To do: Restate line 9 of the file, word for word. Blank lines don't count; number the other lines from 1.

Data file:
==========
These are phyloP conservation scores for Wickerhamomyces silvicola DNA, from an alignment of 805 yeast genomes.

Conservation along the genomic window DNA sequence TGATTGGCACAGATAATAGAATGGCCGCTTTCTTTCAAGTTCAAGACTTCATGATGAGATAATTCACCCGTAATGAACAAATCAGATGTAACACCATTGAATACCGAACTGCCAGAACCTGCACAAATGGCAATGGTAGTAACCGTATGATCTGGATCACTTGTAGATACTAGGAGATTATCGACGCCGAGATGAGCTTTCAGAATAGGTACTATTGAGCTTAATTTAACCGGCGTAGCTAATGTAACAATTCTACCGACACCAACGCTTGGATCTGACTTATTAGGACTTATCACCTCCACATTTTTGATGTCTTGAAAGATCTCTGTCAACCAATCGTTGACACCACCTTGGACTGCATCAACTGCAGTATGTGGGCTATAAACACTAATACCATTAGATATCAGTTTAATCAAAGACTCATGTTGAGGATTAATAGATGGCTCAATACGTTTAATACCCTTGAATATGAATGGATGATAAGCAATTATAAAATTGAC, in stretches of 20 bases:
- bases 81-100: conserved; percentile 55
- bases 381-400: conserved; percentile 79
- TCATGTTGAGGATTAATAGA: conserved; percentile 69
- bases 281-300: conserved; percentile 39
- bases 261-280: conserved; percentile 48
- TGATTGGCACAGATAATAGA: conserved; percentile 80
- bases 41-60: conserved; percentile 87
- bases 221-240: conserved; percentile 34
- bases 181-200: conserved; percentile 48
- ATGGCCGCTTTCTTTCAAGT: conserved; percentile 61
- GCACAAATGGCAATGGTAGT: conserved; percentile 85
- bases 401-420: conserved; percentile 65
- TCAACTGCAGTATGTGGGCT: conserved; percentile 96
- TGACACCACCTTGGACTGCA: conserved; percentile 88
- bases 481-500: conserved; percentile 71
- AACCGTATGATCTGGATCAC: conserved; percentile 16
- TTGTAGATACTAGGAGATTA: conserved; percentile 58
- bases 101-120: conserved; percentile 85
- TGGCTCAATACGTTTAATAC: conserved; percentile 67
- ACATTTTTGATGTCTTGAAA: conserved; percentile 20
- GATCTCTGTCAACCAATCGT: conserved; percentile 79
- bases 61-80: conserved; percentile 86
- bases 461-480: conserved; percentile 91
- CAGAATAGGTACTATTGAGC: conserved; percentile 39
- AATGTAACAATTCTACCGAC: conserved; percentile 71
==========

- bases 41-60: conserved; percentile 87